• Chicken wings and chicken skin
  • Beef or pork roasts cooked on the bone
  • Turkey Legs
  • Pork rinds (my favorite brands are Epic and 4505)
  • Bone Broth or high quality stock3

Collagen Benefits

I could go down a rabbit hole discussing all the potential benefits of consuming collagen, but for the purpose of this article, I'm sticking with joint pain reduction.

In 2008, researchers from Penn State University studied 72 athletes taking 10g of collagen hydrosalate for 24 weeks. Another 74 athletes took a placebo. Despite only 97 participants completing the study, the collagen group was found to have significantly improved pain. When a subgroup analysis of subjects with knee arthralgia (n = 63) was performed, the difference between the effect of collagen hydrolysate vs. placebo was even more pronounced.4

A recently published 2021 clinical study of 180 young adults supplemented with 5g of Bioactive Collagen Peptides (a.k.a collagen hydrolysate) over 12 weeks. Forty-four percent reported knee pain in both knees, while 56% suffered from knee pain either in the left (25%) or right (31%) knee. According to the medical history, endurance exercises, team sports and fitness training were the main activities leading to knee pain. The results found a significant reduction in joint pain during exercise in the BCP group vs the placebo group.5

What about the older population? In 2012, researchers published a study of 200 50-year-old patients who were given either 1200mg of collagen hydrolysate or a placebo for 6 months. Participants were considered to have experienced significant improvement in symptoms if their pain decreased by 20% based on their VAS (visual analog scale) score. At 3 months there was no significant difference between the groups, but at 6 months 51.6% of the collagen group had significant improvement in symptoms vs 36.6% in the placebo group.6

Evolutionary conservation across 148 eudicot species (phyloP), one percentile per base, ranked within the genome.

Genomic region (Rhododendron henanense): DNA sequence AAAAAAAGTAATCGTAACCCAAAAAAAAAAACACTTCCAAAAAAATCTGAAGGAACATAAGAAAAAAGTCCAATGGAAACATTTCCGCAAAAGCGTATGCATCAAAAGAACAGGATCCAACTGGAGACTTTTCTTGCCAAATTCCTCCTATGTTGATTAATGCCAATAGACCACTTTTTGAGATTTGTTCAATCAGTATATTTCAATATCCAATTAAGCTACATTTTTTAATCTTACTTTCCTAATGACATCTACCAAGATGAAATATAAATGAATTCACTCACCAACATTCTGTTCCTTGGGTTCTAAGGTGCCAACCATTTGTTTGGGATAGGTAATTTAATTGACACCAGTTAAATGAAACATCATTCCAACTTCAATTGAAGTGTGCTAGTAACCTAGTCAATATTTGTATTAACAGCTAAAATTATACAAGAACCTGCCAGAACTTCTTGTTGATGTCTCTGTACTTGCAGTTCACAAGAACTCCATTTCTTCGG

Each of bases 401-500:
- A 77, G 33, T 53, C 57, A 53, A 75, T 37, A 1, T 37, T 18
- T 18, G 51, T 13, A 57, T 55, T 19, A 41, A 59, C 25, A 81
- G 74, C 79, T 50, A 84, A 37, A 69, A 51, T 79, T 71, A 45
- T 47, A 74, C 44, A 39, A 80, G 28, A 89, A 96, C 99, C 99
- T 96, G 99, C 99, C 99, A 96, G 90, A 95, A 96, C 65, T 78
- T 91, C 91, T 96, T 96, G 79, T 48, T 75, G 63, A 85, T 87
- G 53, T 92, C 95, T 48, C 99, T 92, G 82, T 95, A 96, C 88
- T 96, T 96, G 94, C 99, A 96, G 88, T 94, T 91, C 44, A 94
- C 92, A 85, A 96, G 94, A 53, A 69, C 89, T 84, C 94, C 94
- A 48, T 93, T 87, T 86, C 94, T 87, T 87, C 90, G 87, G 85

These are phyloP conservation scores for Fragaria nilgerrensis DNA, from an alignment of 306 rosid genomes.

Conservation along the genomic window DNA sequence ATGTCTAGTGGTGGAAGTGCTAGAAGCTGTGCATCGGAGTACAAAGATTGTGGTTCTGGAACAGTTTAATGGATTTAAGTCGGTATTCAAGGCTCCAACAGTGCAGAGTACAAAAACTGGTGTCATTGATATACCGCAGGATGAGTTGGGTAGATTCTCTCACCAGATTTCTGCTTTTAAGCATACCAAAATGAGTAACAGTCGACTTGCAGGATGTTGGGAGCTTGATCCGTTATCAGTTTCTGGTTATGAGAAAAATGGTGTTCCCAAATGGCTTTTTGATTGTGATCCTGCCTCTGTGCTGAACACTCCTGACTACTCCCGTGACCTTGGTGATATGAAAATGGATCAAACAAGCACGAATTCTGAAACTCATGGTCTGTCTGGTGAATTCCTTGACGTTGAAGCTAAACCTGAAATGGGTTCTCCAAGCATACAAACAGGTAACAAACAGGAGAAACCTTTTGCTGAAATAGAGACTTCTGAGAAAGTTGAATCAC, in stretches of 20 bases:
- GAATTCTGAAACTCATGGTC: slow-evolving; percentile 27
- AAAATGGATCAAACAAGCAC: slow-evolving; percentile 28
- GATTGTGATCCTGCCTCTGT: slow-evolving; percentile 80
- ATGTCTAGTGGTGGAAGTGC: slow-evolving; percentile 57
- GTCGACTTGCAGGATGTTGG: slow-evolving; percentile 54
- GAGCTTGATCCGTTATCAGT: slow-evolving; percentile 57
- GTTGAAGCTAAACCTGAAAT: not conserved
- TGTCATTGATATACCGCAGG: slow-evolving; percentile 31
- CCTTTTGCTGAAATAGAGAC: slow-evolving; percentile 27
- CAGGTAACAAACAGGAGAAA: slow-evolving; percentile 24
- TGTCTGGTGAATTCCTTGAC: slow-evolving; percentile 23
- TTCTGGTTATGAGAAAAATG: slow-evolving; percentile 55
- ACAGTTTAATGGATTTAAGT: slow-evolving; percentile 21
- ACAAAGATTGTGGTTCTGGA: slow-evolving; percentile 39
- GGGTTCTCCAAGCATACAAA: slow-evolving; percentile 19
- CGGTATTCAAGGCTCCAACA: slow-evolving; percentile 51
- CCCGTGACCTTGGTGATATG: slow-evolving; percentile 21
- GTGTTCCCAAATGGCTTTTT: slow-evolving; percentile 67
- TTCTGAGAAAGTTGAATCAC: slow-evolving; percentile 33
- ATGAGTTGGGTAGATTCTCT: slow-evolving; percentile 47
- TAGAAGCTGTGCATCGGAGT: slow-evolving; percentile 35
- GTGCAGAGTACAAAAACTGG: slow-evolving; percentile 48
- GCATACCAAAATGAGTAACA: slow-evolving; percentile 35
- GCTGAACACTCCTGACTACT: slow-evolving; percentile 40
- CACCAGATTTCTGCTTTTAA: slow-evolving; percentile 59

Collagen Side Effects

There may be a risk of developing kidney stones from consuming excess collagen powders and supplements. Limiting your daily supplemental collagen intake to 10-20g is typically safe. Consuming 30g or more may increase your risk for oxalate kidney stones. If you have a condition like primary hyperoxaluria, you may want to avoid consuming high amounts of collagen due to its high proline content which is converted into oxalates in the kidneys.7

Rarely, people who are very sensitive to Monosodium Glutamate (MSG) may experience symptoms since collagen is high in free glutamic acid.8

The Verdict

So, if you are struggling with knee, hip, elbow or wrist pain it might be worth it to try adding collagen to your diet. As the studies have shown, this is not a quick fix. You might begin to experience improvements in 3 months, but 6 months is probably a better milestone to judge your progress. Most supplements on the market use 10-20g of collagen per serving, which for most people will be fine. This is also not a case of "more is better" so stick with one serving per day of supplemental collagen. Besides a hot or cold beverage, you can also add collagen powder to applesauce, pudding, spaghetti sauce, soups, cereal milk, or cooking rice. Don't want to deal with powders? Remember there are also Type II collagen supplements on the market.9 So do what works best for you!